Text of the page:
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  • Writer's pictureThom Holmes

Keith Emerson: An Appreciation of His Moog Musicianship

For this blog, we are going to take a close look at the Moog musicianship of Keith Emerson. The recordings that are featured in the associated podcast feature Emerson during the heyday of Emerson Lake and Palmer –1970 to 1974. Emerson was the versatile keyboard player of the group that also included Carl Palmer on drums and Greg Lake who wrote the lyrics, sang the songs and played bass guitar and guitar. Emerson, of course, was the brilliant keyboardist who was most at home on the Hammond organ, piano, and Moog Modular Synthesizer. We’ll listen to some studio recordings as well as some live recordings where Emerson showed a brilliant resiliency in adapting the Moog to situations that could only come up in live performance.

For this special look at Keith Emerson, we have special guest Brian Kehew. Brian recommended most of the tracks and he will walk us through several of these to highlight some of Emerson's outstanding musicianship. Brian is a friend and fellow electronic music historian and is also known as an electronic musician and producer. Of most relevance to this podcast, he was a key engineer for Moog Music and worked on reconstructing the Keith Emerson Moog Modular back in 2014 and knew Emerson. I’ve included links to Brian’s various endeavors in the playlist for this show and make sure you check out his incredible book he wrote with Kevin Ryan called Recording the Beatles. Also included is a link to a Moog Music Inc. video about the Emerson Moog restoration project in 2014. Finally, I've also included a link to the Electronic Music Education and Preservation Project in Plymouth Meeting, Pennsylvania, just outside of Philadelphia, which is where Emerson’s Moog is on display.

Keith Emerson was an enormously talented pianist whose vision for music generously encompassed the genres of progressive rock, classical, and jazz. Trained on the piano at an early age by local teachers, Emerson was never university trained and progressed on his own while picking up licks listening to classical, blues, rock, and jazz music.

Beginning with the piano, he next added the Hammond organ and then the Moog to his repertoire of keyboards. An imaginative player, he effortlessly combined elements of classical, rock, and jazz, and was able to play different styles on each hand at the same time. In many ways, one of the key drivers behind his playing was that of contrast, and his flair for integrating different genres of music made this so easy for him. The genre of progressive rock and roll suited him perfectly. He combined flashy playing with a flair for the melodramatic in stage performance. The Moog Modular synthesizer was an important component of this new sound.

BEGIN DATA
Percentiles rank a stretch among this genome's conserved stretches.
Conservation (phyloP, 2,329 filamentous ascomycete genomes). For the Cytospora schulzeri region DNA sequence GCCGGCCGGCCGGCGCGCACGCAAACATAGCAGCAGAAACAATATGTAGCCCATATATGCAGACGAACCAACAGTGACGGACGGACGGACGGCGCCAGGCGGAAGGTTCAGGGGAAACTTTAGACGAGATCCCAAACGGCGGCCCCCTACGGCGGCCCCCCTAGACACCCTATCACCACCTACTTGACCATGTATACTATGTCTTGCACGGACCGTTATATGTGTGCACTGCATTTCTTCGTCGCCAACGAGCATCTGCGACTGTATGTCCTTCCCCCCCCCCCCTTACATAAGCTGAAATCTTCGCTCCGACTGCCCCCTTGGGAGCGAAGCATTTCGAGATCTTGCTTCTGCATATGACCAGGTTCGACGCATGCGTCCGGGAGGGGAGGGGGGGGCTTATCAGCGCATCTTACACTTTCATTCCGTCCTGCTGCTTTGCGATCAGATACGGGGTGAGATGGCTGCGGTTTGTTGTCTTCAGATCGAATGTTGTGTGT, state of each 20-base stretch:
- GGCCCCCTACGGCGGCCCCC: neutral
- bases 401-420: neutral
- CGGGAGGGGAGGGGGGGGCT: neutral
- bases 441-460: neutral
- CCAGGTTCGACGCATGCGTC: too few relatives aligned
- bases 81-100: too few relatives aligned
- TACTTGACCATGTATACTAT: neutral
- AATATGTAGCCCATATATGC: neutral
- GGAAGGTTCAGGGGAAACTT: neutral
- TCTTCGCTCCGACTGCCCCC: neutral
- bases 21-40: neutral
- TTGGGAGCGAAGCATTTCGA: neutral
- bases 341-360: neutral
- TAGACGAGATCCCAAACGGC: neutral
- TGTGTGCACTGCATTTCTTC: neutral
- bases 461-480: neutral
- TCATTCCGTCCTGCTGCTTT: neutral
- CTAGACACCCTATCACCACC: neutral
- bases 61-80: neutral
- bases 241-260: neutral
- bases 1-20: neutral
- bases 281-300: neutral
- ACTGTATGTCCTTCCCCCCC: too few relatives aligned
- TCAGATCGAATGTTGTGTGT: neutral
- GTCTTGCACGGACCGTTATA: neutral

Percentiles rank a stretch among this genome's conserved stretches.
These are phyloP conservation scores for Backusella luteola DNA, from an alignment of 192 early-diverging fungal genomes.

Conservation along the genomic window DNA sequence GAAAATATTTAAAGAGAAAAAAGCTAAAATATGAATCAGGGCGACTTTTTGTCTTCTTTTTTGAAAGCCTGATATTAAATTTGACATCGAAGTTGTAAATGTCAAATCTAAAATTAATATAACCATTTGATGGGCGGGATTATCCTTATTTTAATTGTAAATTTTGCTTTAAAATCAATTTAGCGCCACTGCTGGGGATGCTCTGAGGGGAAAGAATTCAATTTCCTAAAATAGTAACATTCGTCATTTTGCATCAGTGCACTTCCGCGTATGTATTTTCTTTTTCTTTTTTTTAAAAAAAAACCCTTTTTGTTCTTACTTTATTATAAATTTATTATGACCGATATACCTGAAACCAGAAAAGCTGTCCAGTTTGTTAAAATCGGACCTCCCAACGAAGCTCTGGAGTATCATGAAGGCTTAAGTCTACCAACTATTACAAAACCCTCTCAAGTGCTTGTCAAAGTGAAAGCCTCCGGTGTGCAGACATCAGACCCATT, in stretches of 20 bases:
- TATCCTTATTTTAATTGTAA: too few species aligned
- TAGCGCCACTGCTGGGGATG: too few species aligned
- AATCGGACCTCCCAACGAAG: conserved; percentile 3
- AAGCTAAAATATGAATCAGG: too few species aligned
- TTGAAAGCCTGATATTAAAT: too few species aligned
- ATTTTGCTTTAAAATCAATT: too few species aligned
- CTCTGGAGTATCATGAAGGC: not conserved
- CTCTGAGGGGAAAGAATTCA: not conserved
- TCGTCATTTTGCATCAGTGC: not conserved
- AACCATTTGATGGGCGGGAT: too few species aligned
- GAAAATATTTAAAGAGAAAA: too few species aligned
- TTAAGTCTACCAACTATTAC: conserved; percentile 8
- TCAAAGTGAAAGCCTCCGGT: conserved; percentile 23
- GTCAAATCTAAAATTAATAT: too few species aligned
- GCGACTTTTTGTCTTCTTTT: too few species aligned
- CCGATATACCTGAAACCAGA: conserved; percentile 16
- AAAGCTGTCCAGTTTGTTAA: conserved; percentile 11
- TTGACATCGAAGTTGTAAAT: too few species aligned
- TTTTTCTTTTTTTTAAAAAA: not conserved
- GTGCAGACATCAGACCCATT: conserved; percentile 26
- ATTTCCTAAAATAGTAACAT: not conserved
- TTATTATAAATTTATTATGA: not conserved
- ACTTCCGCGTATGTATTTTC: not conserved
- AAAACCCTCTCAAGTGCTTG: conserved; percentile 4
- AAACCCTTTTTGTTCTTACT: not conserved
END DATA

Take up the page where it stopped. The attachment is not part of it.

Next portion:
In 2014, with his revived Moog Modular available to him once more, he said, “I still use this [Moog Modular] as part of my keyboard rig because nothing else makes a sound like it. When you crank it up in a stadium, it can hurt.”[i]

About Emerson the synthesist, Brian Kehew notes that Keith’s aptitude with the Moog provided a distinctive perspective on the instrument."Most Moog players approach the instrument as simply another keyboard, “a glorified organ” as Brian likes to say. "This is fair to say for some players, but not for the Moog Modular itself which had “huge range” if one knew how to patch it and extract imaginative sounds."[ii]

The Minimoog became available in 1970 and by 1971 it had essentially supplanted the Moog Modular as the instrument of choice for most working musicians. "Chick Corea, Herbie Hancock, Jan Hammer, and Rick Wakeman all found the Minimoog easy to work with because it allowed them to enhance individual notes using their existing keyboard skills, the core of expression for these players," explains Brian. He called this “note-oriented” playing “using patches, simple routings not much beyond what an organ could do.” The Minimoog had an organ-style keyboard equipped with a Modulation wheel (to vary the inflection of the tone) and a Pitch wheel (to slide the note), gestural control within the reach of any keyboardist. It was an instrument designed around adding expression to the note, a feature that jazz and rock artists appreciated.

While Emerson was familiar with programming a synthesizer, he was more of a musician than a synthesizer engineer.

“Keith did play melody-based synthesizer sounds mainly, as did most,” adds Brian. He was not a synthesizer expert; he did not really know all of what and why the synthesizer operated, as did Carlos and Tomita. Very few synthesizer owners really understood their systems well, but they "got on with it" and made music, as did Keith.” As Bob Moog said, Keith took virtually anything and made it musical.